According to RIMS, after you’ve completed your assessments, strengthening and retrofitting vulnerable buildings is the first step you should take in preparing for a quake. (Credit: SDubi/Shutterstock) According to RIMS, after you’ve completed your assessments, strengthening and retrofitting vulnerable buildings is the first step you should take in preparing for a quake. (Credit: SDubi/Shutterstock)

It can be easy to forget earthquakes are a threat. While there are 20,000 earthquakes each year, in some areas they happen so sporadically that decades can pass between major quakes. When they do strike, however, they can cause devastation that leaves customers, agents and claims professionals alike scrambling to clean up the mess. With earthquakes, as with most things, the best offense is a good defense, and a recent white paper from RIMS addresses the best ways to prepare for seismic activity to minimize your risk and damage when things get shaky.

Assess your risk

There are a variety of assessments that can be used to determine, and therefore mitigate, risk when it comes to preparing structures for earthquakes, the white paper explains. These include desktop assessments, site assessments, remote risk assessments, third-party peer review, damage assessments, business continuity planning and CAT modeling. The key to any of these assessments is to find structural engineers you trust, preferably with experience in earthquake risk mitigation, to help you discover what you can do to best prepare your buildings.

Strengthen vulnerable buildings

According to RIMS, after you’ve completed your assessments, strengthening and retrofitting vulnerable buildings is the first step you should take in preparing for a quake. They recommend reducing the weight of the structure by replacing heavy cladding with lighter materials or even reducing the number of stories in a building. They also advise buildings that are especially vulnerable be reclassified as storage structures or abandoned in place.

Anchor or brace building contents

While your grandma’s vintage Precious Moments collection may be an inevitable casualty during an earthquake (because it isn’t particularly practical to glue down all of your knick-knacks), it’s imperative that items that are tall, heavy or unsteady, like furniture and shelving, be secured so they don’t topple and cause more damage to the structure or any nearby people.

Develop an earthquake emergency response plan

Do you remember the surprise earthquake drills you were forced to do in grade school? While it may have seemed silly to us as children to practice climbing under our desks and covering our heads, schools practice these drills so that when an emergency actually happens, everyone automatically knows what to do to stay safe, even if they’re panicking. This is the same way you should handle your earthquake emergency response plan. According to RIMS, in addition to making sure everyone knows your emergency plan well, you should also designate personnel who have the authority to carry out your plan. The white paper also recommends response teams be prepped beforehand with manuals, and receive annual training about shut off and restart procedures.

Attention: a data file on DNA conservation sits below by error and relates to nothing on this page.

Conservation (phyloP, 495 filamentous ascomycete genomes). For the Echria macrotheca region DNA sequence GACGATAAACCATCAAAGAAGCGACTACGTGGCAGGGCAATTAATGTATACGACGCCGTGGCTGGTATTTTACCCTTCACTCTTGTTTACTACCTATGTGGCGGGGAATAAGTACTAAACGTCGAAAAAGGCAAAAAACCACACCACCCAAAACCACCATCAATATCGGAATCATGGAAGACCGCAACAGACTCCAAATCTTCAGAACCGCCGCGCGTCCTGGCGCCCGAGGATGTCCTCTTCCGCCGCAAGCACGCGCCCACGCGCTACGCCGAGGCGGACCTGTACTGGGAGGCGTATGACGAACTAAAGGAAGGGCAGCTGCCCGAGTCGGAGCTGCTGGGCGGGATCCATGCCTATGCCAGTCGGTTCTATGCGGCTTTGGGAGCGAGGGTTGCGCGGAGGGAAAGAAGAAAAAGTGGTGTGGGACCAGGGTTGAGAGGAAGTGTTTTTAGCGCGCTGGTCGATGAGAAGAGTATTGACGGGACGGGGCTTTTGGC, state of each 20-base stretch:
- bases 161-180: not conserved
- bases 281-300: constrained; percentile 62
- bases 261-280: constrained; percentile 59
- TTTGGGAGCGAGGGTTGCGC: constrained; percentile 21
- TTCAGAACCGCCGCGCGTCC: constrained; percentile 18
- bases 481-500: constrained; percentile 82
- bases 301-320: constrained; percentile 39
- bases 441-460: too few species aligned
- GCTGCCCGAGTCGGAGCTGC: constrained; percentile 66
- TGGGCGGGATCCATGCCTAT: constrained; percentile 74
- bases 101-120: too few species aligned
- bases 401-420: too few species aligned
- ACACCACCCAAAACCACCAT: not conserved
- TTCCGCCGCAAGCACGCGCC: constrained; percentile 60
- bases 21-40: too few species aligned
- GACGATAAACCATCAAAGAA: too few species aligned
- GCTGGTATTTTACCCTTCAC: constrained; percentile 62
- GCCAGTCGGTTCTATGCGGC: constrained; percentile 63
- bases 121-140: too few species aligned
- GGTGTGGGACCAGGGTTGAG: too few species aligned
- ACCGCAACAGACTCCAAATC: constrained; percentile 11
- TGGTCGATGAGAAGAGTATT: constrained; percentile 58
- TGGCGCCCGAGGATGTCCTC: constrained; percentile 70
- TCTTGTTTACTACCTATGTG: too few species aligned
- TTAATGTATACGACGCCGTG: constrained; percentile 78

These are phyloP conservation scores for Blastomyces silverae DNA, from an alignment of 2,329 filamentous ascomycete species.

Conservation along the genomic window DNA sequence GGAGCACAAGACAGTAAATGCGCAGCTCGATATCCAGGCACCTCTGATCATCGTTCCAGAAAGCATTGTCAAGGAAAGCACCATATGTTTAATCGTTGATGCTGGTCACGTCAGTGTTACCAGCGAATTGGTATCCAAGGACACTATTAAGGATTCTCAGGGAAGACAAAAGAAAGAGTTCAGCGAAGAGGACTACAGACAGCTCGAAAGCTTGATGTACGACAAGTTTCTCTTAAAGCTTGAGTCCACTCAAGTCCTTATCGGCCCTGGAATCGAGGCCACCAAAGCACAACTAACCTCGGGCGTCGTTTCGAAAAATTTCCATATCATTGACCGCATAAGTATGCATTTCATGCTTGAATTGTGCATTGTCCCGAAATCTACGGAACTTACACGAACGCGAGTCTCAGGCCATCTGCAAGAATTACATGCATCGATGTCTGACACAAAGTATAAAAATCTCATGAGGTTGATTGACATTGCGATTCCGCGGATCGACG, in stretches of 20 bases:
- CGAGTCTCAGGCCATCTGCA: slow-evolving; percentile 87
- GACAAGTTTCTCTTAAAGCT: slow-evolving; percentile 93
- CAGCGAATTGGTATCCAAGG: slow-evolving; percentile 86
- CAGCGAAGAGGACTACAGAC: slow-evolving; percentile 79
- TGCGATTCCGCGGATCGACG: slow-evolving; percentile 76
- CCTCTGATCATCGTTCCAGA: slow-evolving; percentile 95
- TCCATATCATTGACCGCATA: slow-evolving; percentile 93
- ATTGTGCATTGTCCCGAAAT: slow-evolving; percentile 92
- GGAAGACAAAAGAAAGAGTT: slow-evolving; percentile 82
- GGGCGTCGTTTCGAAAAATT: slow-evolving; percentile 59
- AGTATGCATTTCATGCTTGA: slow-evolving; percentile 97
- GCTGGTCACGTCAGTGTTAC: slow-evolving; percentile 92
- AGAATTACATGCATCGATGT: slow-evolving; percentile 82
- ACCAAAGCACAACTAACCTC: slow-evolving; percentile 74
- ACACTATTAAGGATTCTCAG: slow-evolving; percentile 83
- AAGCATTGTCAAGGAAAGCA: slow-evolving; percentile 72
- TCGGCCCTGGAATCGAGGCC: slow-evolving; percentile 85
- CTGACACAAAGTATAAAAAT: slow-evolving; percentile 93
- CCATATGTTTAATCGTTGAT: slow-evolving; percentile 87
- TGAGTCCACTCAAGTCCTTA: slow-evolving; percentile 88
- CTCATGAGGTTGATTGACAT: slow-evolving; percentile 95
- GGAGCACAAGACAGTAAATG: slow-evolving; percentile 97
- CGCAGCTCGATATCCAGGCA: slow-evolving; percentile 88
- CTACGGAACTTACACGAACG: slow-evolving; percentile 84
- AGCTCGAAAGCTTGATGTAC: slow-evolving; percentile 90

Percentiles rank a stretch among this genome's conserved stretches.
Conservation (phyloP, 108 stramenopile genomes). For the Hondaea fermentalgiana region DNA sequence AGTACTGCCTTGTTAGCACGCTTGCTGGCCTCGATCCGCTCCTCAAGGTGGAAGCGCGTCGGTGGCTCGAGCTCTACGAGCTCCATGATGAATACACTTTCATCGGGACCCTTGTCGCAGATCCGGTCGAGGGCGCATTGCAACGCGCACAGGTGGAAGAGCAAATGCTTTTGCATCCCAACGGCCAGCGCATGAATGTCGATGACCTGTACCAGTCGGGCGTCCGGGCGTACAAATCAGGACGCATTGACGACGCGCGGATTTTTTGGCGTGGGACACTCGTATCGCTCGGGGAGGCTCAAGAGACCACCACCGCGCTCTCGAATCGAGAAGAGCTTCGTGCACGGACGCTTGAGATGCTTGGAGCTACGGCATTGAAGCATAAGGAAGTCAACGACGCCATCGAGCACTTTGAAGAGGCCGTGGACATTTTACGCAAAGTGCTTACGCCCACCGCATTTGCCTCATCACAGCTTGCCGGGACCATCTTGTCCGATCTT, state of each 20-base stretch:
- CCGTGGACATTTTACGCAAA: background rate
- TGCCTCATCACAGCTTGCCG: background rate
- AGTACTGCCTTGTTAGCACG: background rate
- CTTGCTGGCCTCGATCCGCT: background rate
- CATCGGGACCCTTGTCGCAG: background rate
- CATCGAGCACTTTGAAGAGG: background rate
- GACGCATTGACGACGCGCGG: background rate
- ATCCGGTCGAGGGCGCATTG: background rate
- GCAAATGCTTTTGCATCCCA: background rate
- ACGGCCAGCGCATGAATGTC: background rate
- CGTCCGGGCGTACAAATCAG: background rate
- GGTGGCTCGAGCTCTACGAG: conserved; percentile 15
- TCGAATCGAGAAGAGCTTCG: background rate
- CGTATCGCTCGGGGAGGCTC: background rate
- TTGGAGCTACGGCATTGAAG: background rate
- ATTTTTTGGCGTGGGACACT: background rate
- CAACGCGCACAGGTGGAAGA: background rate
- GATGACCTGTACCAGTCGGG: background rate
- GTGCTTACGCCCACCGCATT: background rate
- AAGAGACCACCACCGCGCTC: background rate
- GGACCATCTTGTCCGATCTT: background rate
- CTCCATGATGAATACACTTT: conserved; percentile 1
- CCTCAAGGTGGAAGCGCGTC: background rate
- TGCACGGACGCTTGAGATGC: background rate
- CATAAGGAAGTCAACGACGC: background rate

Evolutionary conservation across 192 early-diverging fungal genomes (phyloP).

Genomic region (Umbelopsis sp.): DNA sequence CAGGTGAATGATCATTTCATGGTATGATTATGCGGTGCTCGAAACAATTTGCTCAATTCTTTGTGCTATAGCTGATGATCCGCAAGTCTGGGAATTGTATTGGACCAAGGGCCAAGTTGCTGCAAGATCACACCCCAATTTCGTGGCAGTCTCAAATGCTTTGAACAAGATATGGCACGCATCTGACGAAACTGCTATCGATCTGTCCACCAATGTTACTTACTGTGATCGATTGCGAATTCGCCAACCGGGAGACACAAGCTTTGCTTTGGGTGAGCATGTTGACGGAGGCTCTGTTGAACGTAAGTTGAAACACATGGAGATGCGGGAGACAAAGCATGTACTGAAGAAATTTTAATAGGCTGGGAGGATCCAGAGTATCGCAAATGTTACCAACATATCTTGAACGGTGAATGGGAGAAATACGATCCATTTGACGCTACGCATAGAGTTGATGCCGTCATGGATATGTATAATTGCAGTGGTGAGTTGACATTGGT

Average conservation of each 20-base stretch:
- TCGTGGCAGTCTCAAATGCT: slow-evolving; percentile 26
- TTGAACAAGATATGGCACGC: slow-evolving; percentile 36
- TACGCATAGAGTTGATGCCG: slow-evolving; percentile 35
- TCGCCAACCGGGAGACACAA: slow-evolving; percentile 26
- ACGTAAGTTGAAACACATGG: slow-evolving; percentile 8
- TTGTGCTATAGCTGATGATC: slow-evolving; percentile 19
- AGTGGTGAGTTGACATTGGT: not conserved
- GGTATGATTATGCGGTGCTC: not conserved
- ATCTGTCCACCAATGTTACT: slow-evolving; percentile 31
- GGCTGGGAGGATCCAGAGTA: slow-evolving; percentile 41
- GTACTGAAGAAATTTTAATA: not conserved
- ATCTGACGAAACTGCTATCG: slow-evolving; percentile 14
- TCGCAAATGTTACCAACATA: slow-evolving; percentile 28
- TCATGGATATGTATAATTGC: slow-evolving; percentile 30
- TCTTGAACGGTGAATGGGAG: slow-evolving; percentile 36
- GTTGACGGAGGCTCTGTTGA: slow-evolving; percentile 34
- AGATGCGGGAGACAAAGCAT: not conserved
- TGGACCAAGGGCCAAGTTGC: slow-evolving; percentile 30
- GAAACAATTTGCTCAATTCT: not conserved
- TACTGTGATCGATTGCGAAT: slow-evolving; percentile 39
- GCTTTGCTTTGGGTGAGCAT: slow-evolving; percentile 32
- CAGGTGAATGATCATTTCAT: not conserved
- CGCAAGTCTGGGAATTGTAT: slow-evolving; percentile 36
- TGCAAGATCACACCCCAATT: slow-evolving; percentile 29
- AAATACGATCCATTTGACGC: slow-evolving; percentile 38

Identify the location for an emergency operations center (EOC)

After an earthquake, you’ll need somewhere safe for the purpose of evacuation and having a place to sort out the aftermath of the event. It’s important to pinpoint this location prior to an emergency and, just like your emergency response plan, be sure everyone who may be in the building is aware of where to go after a quake. RIMS also recommends you store your emergency equipment, including tools, food and water, in strategic locations throughout your EOC.

Establish formal agreements for priority services

After an earthquake, it’s likely contractors, engineers, inspectors and the like will be spread pretty thin. To avoid waiting ages for inspections, utility restoration and repair after an emergency, create agreements with these providers now so you already have services established if disaster strikes.

Conduct annual training on earthquake scenarios

As discussed earlier, drills, practice and training are essential to ensure everyone is on the same page and can act almost automatically if the earth starts to shake. Annual training on safe places to shelter and how to effectively cover your neck and head should be conducted so everyone is thoroughly prepared if they must act.

For more information on earthquake risk assessment and mitigation, you can download the white paper from RIMS here.


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Brittney Meredith-Miller

Brittney Meredith-Miller is assistant editor of She can be reached at [email protected].

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